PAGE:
Water use up 5 per cent; Government will review measures if trend persists

Singapore has been experiencing a dry spell over the past 2 weeks, hitting a record low level of rainfall for the longest time. -- ST FILE PHOTO: MATTHIAS HO 
Singapore has been experiencing a dry spell over the past 2 weeks, hitting a record low level of rainfall for the longest time. -- ST FILE PHOTO: MATTHIAS HO 

Daily water usage during the current dry spell has edged up again to 5 per cent above average now, and Singapore will have to "re-evaluate the adequacy of our current plans" if this trend continues, said Minister for the Environment and Water Resources Vivian Balakrishnan on Friday.

He was responding in Parliament to MP David Ong (Jurong GRC), who asked at what point the country may have to consider water rationing, last seen in the 1960s, if the dry spell persists.

Average water consumption has now risen from 400 million gallons per day (mgd) to 420 mgd. This is up another 5 mgd from recent weeks.

Dr Balakrishnan reiterated that he does not see a need for water rationing in "the foreseeable future", as long as Singaporeans do their part to conserve water and cut usage.

Even so, he is "taking seriously" a suggestion he received from members of the public to conduct water rationing exercises. These would remind people about the value of water, he said, and allow them to rehearse the necessary procedure if rationing had to be instituted.

"On the one hand, we have what I define as a margin of safety (from desalinated water and Newater), but I'm also equally aware that conveying to Singaporeans (this) also carries a risk of complacency," he said.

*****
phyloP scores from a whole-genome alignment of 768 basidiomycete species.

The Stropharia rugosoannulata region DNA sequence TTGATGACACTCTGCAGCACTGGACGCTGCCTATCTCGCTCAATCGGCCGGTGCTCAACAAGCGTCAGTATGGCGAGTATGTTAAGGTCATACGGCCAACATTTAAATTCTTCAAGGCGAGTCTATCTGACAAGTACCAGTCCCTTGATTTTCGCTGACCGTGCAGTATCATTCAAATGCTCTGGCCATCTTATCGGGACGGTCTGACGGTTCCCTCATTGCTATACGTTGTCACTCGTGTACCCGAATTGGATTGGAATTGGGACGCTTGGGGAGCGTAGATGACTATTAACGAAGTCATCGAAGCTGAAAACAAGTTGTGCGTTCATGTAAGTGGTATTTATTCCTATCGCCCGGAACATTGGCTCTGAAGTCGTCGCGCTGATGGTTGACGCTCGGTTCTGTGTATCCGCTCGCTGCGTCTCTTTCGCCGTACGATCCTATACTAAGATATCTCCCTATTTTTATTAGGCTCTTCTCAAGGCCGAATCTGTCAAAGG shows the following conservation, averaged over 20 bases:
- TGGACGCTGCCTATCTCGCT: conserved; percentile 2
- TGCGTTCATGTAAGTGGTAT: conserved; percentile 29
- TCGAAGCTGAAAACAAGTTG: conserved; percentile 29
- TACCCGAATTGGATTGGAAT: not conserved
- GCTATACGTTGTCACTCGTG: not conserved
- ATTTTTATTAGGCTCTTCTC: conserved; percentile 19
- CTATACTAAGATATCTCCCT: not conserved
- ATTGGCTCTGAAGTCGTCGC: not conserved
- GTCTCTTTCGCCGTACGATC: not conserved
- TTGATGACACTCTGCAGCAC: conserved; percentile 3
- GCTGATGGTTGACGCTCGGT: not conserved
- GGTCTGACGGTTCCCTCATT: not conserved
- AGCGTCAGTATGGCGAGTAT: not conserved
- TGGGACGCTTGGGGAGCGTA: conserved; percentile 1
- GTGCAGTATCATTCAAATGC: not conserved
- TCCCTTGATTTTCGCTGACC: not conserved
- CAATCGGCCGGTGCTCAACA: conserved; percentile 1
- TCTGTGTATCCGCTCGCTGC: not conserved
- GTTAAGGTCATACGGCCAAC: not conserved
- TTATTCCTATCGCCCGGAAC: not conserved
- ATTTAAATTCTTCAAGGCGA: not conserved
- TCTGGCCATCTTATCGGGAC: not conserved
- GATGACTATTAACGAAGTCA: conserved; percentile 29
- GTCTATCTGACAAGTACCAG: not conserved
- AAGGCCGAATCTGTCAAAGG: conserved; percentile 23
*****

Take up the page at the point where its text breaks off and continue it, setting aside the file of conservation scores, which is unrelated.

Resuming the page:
The two desalination and four Newater plants here have been running at near-full capacity during the dry spell, providing 55 per cent of the country's water needs.

Dr Balakrishnan stressed that despite the country's investments in desalination and Newater, imported water from Malaysia "remains an essential part" of Singapore's water supply. He noted that the more than $300 million Singapore spent to build Linggiu dam across Johor River in 1990 after Malaysia gave the go-ahead, has enabled the Republic to draw 250mgd of raw water even during this dry spell.

"All these additional investments have been a premium that we have paid for greater security and diversity of our water supply," he said.

Singapore aims to achieve water self-sufficiency by 2061, the year the second water agreement with Malaysia expires, he added. He reiterated Foreign Minister K. Shanmugam's remarks in parliament on Thursday that both countries have to honour the agreement.